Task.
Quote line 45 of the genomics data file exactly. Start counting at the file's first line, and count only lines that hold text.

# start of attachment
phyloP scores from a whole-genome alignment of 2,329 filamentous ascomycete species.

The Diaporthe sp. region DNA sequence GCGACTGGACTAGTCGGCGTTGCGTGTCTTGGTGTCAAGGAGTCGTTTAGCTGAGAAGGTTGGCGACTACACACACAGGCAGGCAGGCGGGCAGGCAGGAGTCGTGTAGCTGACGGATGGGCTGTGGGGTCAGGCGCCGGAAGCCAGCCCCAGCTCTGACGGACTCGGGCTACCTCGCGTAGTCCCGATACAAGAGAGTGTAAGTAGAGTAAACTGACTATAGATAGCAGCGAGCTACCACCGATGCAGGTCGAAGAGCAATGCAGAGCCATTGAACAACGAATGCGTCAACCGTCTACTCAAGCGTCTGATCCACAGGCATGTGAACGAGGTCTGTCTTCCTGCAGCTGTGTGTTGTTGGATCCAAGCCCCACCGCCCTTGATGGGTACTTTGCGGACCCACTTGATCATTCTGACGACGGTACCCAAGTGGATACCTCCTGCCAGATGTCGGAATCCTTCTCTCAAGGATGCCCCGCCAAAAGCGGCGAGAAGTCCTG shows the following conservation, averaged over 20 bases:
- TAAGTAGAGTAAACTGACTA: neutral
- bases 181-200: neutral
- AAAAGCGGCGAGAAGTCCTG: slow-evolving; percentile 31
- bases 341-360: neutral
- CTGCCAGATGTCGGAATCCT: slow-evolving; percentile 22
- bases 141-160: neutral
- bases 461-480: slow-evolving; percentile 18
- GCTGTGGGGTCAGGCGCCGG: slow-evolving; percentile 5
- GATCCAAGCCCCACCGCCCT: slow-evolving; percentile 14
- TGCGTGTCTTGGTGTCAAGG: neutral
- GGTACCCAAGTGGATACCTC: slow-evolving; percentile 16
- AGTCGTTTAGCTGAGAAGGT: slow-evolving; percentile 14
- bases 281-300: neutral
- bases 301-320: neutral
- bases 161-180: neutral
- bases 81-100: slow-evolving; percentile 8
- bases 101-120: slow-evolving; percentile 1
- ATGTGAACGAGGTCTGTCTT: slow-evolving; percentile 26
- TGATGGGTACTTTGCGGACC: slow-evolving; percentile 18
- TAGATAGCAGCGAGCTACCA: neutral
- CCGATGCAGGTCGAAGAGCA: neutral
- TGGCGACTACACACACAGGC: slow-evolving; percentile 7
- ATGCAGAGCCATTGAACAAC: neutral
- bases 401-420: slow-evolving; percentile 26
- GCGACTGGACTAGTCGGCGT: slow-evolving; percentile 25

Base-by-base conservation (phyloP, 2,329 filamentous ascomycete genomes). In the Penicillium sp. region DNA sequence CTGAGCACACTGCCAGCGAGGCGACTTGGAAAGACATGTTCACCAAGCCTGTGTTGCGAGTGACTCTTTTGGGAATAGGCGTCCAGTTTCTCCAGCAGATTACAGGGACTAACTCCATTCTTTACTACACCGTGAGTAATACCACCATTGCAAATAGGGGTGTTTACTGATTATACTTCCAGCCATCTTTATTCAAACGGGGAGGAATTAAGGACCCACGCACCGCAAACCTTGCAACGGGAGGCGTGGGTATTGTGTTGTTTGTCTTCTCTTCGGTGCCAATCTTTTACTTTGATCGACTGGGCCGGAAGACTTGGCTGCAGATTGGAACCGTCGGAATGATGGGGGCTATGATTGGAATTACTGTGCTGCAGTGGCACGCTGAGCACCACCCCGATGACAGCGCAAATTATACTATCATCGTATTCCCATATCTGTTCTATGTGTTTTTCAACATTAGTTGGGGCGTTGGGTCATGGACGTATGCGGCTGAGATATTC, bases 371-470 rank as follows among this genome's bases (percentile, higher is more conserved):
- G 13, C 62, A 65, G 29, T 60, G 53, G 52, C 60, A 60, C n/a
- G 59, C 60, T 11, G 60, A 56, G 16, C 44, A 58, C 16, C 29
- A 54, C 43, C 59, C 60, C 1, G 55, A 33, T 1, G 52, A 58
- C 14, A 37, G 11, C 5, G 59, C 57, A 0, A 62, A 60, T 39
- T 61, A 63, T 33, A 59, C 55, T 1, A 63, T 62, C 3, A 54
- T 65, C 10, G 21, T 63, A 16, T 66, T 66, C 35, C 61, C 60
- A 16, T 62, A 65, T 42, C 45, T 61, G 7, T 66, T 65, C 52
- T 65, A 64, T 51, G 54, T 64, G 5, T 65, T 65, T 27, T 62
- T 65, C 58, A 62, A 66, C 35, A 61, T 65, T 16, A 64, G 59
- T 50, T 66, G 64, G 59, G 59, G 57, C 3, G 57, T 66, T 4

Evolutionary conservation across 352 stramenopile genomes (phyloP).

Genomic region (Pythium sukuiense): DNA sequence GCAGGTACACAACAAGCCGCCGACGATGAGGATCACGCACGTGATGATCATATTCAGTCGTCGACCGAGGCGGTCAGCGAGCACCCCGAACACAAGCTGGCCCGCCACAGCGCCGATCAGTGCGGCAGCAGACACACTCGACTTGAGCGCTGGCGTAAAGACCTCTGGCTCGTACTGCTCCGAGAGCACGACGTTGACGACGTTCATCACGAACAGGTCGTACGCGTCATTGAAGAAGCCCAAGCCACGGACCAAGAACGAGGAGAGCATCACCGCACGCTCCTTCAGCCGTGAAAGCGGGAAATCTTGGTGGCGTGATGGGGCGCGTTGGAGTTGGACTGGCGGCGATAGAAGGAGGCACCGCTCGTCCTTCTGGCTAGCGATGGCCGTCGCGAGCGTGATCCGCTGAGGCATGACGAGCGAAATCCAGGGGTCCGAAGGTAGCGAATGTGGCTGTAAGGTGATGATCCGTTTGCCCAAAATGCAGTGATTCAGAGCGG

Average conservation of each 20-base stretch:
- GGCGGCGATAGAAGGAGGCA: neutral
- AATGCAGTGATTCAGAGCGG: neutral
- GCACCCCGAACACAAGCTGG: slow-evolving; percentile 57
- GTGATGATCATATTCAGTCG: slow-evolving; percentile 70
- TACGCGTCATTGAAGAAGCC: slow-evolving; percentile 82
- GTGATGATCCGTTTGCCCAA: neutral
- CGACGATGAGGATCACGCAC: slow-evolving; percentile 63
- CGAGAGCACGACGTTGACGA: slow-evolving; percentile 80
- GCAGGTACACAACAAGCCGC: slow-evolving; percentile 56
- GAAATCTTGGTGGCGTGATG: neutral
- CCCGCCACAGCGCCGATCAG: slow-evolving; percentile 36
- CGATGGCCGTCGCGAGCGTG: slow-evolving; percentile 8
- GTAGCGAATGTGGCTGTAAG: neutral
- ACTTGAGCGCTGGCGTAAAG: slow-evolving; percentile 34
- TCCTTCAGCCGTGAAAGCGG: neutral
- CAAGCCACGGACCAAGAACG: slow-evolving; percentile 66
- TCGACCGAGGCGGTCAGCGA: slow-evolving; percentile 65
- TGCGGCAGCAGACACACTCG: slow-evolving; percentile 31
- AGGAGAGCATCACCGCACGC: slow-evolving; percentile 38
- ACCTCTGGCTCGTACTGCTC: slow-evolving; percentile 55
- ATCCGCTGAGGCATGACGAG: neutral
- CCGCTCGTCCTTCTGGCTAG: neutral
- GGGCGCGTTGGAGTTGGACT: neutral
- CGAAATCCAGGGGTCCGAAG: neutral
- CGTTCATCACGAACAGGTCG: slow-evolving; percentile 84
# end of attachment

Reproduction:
- GTGATGATCATATTCAGTCG: slow-evolving; percentile 70